Definition: A step-wise cost, also called a stair-step cost, is an expense that stays constant over a range of production and changes in lump sums as production volumes increase and decrease. In other words, these costs remain fixed over a relevant range of production volume. When the production volume changes outside of the relevant range, the costs increase or decrease in a step fashion.
It might be easier to explain a step-wise cost with a diagram example. Here’s what a step cost graph looks like.
As you can see, the costs remain constant over a range of production and then steps up to the next cost level as production exceeds the relevant range. For instance, this company incurs $40,000 of expenses if it produces 15,000 units or 40,000. The costs jump up to $60,000 once the company produces 40,001 units. This cost level remains constant up to 65,000 units until it steps up to the next range.
An example of a step cost might be a factory’s production supervisors’ salaries. As the factory production increases, it hires more supervisors to oversee the workers and operations. These supervisors are capable of overseeing a range of production volumes. Think about this concept with the graph above.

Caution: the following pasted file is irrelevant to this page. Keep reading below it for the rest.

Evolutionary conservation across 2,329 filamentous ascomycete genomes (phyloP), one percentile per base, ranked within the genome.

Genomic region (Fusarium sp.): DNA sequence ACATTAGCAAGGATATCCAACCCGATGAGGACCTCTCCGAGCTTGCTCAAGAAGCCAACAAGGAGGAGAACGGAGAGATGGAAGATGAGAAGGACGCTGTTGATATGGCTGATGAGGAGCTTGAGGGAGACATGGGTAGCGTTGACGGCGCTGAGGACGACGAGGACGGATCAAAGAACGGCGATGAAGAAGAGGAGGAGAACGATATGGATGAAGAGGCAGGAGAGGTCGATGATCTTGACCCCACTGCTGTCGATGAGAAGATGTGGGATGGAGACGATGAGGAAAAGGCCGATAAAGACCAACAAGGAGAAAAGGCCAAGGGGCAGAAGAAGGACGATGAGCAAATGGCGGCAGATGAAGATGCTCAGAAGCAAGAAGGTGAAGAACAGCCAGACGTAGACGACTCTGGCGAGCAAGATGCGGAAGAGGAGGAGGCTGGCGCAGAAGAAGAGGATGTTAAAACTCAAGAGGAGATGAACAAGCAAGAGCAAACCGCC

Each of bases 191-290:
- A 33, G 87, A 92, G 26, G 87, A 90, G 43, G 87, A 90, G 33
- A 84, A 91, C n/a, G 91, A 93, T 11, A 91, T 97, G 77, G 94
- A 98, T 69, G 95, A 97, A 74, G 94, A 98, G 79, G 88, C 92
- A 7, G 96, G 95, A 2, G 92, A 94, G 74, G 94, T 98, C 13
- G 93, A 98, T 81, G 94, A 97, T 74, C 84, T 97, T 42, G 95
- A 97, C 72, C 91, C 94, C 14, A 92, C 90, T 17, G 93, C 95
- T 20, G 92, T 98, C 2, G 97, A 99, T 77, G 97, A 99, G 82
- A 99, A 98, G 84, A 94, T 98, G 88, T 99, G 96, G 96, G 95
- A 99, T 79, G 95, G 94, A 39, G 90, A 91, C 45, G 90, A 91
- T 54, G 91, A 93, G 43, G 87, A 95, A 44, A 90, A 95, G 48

What Does Step-Wise Cost Mean?
The company can employ one supervisor to oversee the production volumes between 15,000 units and 40,000 units. After 40,000 units, one supervisor can’t oversee the operations. Another supervisor must be added, so between volumes of 40,001 and 65,000 units two supervisors must be hired. After the company starts producing more than 65,000 units, two supervisors will not be able to keep up with the production volume. Another supervisor must be hired.
As each supervisor is hired, the costs incrementally increase in a step fashion. They don’t gradually increase with production levels like variable costs.